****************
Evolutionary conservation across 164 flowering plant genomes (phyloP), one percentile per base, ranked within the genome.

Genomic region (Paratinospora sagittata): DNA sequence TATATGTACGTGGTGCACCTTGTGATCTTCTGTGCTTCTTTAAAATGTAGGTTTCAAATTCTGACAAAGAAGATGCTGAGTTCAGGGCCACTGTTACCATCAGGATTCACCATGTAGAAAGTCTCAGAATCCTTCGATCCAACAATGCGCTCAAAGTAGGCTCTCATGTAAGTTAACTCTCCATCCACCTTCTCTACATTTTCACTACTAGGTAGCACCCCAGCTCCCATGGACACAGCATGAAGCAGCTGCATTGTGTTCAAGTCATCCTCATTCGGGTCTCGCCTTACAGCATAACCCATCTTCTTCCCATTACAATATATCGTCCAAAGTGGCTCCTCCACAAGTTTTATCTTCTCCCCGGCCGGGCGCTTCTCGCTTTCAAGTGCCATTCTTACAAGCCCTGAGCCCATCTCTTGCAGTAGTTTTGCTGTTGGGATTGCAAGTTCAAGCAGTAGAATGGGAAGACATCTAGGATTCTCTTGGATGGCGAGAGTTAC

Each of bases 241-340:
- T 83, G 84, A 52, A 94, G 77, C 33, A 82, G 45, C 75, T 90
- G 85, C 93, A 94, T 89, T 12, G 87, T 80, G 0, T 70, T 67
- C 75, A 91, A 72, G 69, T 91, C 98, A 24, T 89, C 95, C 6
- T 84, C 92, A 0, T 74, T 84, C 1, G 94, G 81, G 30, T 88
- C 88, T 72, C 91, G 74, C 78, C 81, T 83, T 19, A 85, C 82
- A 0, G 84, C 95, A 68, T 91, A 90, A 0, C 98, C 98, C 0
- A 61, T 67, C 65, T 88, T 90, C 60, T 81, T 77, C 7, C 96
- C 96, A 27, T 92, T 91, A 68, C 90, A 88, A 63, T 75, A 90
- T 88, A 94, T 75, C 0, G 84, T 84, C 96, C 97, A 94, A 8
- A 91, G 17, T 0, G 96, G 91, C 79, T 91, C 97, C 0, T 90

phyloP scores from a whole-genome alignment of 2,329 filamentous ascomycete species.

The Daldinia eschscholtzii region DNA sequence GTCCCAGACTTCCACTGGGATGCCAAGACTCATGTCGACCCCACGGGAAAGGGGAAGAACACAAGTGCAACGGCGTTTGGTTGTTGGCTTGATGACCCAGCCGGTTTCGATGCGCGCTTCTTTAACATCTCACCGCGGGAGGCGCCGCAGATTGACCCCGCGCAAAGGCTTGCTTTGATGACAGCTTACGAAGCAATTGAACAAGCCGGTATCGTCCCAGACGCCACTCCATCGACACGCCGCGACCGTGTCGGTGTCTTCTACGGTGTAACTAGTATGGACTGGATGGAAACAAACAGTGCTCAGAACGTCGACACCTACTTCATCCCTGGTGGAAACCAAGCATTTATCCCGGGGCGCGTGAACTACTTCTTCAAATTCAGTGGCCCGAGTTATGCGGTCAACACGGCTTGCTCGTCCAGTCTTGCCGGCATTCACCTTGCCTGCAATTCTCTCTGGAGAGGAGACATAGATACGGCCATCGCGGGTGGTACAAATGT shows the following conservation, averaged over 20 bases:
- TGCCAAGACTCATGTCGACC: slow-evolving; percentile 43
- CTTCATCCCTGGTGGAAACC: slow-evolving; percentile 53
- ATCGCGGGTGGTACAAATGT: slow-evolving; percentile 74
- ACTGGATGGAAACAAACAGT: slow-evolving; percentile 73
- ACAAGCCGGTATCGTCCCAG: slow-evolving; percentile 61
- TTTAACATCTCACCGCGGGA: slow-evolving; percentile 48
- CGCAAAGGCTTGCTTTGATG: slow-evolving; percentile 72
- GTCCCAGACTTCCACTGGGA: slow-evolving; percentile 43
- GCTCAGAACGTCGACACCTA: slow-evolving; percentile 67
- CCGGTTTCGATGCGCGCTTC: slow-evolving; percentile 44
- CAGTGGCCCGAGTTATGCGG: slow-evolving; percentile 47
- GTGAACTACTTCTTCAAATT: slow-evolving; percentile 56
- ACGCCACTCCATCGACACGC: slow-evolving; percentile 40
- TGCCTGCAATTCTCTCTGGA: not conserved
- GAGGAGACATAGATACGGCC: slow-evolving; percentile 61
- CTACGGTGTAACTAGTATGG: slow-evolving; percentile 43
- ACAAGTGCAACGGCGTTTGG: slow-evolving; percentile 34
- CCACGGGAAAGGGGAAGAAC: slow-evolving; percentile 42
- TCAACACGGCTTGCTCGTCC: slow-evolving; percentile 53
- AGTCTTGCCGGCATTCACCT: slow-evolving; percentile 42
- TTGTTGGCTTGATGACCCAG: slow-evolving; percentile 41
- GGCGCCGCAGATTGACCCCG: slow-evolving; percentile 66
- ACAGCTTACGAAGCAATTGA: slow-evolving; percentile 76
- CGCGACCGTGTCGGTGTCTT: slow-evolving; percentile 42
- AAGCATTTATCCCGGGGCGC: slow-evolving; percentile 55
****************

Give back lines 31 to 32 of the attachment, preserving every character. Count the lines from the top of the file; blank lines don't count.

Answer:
- CTACGGTGTAACTAGTATGG: slow-evolving; percentile 43
- ACAAGTGCAACGGCGTTTGG: slow-evolving; percentile 34